What subspecialty will accomplish my goals?

Specialties CNS


Hello CNS's!!

As per my username, one of my primary functions as a RN is being a PICC nurse. Truthfully, this is all I have ever done or ever really had the desire to do in nursing. This "specialty" does not exist at an APRN level. At this point in my career, I am ready to get out of direct patient care for the most part. Although I would love to work as a central line specialist, placing all types of central lines, I am not sure this would even be an option as a CNS. Aside from line placement I don't really want much direct patient care, so I don't want to be a NP.

I think what I really want to do is work in CAUTI/CLABSI prevention, performance improvement through EBP, nurse education, perhaps develop/lead a vascular access team, overall, help nurses be better nurses through training and education. I am applying soon to a CNS program, all of the requirements to get in are accomplished. I know I will specialize in adult health, but is there a subspecialty that any of you seasoned CNS's can see for me.


Specializes in Nephrology, Cardiology, ER, ICU.

Hmmm....what about Infection Control? What does your facility hire CNS's to do? In IL, where I work, I practice as an APRN and can work both inpt and outpt, assess, treat, Rx, etc...

Specializes in Pediatric Cardiac ICU.

If you're interested in CLABSI/CAUTI prevention and best practice implementation, CNS would be a great choice for your APRN degree. You can get your Adult/Geriatric, Pediatric, or Neonatal CNS degree, but you don't sub-specialize further than that at the academic level. I would say specialty practice beyond your degree is determined by the job you take after graduation and the training they provide you in that specialty, and also any knowledge and expertise you bring from your RN practice previously.

If you're interested in invasive procedures, but little to no patient care, you could also become an NP working in IR. My friend does this. She was a SICU nurse while getting her NP, got a job in IR after. Her day consists of placing CVLs/PICCs, chest tubes, etc. Very little patient contact beyond the line or tube placement as they go back to the unit immediately after.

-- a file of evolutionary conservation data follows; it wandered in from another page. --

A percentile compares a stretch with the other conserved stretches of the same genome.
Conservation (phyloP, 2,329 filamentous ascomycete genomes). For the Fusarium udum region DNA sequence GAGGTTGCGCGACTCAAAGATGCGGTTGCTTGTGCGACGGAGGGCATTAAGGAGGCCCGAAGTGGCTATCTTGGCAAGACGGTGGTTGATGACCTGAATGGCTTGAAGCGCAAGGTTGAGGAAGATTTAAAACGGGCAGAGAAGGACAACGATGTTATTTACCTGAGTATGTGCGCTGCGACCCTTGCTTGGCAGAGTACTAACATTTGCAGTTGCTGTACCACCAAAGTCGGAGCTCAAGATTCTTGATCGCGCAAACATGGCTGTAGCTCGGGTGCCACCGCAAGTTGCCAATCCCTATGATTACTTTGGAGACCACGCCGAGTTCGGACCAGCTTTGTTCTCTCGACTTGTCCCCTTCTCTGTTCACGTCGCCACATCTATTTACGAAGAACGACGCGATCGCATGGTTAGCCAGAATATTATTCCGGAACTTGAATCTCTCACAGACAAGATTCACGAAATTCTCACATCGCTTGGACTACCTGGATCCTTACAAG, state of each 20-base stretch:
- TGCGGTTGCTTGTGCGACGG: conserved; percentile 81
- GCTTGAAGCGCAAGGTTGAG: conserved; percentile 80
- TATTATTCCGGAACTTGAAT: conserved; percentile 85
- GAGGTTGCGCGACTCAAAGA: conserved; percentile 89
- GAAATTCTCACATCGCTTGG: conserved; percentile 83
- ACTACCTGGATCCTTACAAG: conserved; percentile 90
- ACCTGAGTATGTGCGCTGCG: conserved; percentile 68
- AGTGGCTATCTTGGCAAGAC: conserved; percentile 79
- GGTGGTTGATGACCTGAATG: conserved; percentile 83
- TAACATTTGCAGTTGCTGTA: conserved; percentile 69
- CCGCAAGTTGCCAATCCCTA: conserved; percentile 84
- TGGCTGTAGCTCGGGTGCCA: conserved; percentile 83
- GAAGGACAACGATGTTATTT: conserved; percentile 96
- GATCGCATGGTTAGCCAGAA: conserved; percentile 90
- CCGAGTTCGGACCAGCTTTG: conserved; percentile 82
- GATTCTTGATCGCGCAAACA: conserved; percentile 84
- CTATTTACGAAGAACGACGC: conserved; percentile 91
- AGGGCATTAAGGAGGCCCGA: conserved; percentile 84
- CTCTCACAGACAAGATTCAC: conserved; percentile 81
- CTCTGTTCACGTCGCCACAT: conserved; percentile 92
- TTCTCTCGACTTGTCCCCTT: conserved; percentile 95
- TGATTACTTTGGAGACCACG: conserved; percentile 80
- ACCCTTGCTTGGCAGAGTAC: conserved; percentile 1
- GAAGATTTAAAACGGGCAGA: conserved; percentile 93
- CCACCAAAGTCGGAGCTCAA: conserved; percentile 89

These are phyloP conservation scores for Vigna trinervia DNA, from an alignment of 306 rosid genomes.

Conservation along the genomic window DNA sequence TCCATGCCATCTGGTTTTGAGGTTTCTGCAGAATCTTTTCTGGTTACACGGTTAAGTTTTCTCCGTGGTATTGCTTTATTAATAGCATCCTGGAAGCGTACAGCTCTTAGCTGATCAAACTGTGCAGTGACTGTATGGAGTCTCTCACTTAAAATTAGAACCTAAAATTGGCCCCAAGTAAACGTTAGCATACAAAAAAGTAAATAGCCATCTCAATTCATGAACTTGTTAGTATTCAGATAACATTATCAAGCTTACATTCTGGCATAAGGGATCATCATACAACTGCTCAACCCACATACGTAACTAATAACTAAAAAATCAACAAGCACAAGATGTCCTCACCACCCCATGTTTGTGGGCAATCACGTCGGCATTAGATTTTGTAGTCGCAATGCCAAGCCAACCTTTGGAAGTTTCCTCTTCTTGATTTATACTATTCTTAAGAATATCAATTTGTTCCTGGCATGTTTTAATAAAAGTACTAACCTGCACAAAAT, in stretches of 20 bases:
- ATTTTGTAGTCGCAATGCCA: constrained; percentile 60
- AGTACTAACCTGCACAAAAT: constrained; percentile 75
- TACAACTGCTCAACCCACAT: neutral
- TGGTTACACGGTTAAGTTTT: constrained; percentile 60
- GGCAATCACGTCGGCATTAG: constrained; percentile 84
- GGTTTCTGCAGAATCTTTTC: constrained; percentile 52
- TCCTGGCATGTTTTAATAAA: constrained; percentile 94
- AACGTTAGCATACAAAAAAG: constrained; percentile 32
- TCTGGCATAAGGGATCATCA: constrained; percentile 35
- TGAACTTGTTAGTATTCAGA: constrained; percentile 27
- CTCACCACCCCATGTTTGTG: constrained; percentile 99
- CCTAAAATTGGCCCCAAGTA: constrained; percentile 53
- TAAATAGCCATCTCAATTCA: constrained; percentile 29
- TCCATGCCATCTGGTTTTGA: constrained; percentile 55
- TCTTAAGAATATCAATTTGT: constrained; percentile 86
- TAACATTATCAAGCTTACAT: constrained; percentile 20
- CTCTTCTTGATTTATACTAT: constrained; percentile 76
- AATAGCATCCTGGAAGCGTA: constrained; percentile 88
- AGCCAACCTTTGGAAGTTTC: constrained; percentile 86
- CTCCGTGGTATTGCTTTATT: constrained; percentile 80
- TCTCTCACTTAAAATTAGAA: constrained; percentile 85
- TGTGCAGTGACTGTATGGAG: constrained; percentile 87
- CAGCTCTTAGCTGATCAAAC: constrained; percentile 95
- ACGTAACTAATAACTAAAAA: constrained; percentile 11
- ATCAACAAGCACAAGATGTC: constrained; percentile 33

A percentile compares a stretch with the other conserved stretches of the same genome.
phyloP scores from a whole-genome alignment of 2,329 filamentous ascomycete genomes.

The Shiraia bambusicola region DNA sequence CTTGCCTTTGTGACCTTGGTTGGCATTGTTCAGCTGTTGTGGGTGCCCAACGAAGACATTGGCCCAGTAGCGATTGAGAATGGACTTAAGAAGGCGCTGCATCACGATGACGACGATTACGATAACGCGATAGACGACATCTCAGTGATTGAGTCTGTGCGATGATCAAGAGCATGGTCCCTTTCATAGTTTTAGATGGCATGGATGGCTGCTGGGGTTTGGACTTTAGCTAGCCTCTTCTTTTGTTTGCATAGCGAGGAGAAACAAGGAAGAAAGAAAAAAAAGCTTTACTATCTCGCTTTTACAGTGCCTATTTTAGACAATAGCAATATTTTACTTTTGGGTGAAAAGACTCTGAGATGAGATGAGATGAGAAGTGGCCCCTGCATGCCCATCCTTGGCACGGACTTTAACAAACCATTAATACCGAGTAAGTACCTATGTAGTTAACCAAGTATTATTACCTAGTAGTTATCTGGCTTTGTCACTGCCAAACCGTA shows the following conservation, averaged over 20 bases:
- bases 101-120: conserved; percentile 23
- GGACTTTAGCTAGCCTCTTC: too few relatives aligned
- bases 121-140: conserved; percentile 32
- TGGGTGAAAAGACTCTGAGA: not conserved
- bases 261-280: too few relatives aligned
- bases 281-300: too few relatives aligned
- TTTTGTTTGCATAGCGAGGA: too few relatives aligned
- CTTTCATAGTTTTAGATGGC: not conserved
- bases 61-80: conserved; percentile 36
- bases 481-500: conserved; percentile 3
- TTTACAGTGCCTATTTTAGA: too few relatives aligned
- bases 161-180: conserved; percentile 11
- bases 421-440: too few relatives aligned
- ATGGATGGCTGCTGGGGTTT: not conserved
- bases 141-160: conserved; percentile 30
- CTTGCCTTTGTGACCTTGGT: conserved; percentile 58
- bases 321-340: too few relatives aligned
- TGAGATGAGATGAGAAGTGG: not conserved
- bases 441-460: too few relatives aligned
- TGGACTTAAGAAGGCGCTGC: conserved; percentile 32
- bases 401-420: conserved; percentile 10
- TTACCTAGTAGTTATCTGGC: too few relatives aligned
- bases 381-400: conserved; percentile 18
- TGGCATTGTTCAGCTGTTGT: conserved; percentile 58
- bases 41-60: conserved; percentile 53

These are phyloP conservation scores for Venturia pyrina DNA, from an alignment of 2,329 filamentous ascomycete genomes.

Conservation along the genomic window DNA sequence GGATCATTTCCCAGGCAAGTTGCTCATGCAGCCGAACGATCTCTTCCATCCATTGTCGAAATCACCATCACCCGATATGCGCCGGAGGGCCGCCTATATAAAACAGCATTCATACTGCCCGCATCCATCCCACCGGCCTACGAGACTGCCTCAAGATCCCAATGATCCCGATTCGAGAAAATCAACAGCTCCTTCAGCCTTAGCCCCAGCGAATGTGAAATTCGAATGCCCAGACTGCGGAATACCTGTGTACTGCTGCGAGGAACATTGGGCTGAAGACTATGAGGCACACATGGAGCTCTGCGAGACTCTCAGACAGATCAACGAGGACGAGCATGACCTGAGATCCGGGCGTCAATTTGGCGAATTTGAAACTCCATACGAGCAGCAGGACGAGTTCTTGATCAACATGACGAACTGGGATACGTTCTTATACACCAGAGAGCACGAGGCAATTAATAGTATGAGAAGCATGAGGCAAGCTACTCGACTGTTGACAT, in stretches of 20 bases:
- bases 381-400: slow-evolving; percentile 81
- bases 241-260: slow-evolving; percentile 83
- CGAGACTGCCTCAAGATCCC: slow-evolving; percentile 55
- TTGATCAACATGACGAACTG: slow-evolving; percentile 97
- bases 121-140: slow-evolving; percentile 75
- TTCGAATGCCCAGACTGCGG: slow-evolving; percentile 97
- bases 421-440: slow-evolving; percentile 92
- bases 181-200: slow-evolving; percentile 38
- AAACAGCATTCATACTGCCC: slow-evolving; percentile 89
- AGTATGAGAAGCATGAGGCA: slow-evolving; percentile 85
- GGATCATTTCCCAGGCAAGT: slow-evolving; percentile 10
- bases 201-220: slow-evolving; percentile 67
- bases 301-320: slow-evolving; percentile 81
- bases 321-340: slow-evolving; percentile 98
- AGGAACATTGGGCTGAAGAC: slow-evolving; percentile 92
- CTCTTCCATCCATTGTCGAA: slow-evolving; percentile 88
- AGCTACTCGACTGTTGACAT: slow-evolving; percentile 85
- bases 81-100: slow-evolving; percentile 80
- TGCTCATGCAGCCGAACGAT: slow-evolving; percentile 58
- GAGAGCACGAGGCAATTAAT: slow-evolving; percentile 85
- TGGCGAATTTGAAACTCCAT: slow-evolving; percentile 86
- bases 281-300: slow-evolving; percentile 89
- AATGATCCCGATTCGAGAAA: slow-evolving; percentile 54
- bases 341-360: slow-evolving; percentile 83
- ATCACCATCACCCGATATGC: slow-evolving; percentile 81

Thanks you for your responses!!

The facility that I work in uses the CNS in an administrative and educational role. CNS's do not see patients in my current facility. They work in EBP, policy making, performance improvement, infection prevention etc. In the state I live in CNS's have full prescriptive authority if they so desire and can see patients. With all that being said, it is coming time for me to see more of the country and when my kids are all older, about 3-5 years tops, I will be moving to a different part of the country. The few states I am interested in going to, pacific northwest and ultimately some time in Hawaii, all seem to have similar uses for CNS's. I know I have to make the determination, do I want to continue placing lines (patient care=NP) or do I want to get out of direct patient care all together and take on an indirect care role (CNS)..... I guess I could always go the CNS route and work PRN as a PICC RN.......

And now that I am thinking this through, that might be exactly what I want to do.....

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